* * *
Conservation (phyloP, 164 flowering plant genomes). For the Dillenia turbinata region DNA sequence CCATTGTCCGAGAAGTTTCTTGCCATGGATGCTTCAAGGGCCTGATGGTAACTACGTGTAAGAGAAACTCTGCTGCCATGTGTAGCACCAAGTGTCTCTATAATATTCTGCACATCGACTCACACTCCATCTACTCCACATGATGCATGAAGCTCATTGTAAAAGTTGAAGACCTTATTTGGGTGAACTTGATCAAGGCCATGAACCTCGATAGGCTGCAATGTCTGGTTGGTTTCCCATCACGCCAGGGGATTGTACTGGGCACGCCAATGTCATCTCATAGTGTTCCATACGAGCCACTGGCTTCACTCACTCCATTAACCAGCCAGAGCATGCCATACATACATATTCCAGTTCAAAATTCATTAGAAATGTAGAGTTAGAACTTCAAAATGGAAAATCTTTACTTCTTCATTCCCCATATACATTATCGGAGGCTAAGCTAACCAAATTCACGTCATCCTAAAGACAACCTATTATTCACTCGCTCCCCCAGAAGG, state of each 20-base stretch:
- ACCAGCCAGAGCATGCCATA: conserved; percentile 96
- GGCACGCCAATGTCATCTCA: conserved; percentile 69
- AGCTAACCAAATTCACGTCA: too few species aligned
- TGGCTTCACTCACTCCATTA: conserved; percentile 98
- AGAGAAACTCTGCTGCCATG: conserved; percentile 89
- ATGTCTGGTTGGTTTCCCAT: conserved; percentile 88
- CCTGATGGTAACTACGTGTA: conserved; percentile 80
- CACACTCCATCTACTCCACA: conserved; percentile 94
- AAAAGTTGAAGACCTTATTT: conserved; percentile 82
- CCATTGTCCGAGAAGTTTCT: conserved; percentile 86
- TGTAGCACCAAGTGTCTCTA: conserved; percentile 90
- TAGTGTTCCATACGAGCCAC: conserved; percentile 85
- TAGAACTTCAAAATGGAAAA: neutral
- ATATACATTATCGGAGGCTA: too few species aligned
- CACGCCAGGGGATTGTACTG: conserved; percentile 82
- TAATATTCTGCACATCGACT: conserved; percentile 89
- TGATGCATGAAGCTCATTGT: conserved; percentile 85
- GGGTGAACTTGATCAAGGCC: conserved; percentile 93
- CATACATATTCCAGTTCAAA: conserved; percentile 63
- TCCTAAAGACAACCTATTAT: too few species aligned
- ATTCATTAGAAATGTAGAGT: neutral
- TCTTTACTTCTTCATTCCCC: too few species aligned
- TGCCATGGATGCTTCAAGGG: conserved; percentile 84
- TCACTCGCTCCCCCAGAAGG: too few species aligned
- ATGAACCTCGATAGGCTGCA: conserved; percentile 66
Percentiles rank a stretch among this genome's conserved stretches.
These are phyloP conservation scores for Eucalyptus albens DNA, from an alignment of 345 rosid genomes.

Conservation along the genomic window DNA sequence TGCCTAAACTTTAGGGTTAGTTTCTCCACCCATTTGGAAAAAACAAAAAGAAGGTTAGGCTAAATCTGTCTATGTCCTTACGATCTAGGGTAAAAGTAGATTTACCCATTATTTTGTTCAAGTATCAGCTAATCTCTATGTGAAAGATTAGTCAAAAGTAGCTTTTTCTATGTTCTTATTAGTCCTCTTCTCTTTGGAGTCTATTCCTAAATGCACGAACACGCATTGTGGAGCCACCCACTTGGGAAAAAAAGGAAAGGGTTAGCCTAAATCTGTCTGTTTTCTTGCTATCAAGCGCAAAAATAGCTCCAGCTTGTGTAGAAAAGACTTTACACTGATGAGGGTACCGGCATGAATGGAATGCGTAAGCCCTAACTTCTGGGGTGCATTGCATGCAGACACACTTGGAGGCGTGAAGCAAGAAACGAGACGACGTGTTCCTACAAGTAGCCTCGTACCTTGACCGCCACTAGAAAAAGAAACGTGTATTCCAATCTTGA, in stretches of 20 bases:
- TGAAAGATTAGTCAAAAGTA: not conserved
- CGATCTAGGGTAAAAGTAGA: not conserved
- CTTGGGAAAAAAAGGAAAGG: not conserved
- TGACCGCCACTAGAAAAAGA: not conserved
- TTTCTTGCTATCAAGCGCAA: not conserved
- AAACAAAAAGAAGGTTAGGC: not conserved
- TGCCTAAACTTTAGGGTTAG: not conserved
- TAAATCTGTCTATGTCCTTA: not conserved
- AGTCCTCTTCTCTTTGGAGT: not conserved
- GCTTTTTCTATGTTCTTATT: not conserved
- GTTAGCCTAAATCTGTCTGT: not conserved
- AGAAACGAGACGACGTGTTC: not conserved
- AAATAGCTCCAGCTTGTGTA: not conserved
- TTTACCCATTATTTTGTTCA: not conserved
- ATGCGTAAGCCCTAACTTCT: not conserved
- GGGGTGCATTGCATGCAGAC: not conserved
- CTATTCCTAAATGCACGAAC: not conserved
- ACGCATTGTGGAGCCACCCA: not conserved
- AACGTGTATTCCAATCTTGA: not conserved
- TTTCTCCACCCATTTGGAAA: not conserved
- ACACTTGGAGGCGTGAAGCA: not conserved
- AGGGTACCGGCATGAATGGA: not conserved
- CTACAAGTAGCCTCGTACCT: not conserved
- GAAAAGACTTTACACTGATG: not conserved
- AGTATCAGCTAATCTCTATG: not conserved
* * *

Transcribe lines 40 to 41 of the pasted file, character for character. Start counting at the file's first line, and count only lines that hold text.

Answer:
- GTTAGCCTAAATCTGTCTGT: not conserved
- AGAAACGAGACGACGTGTTC: not conserved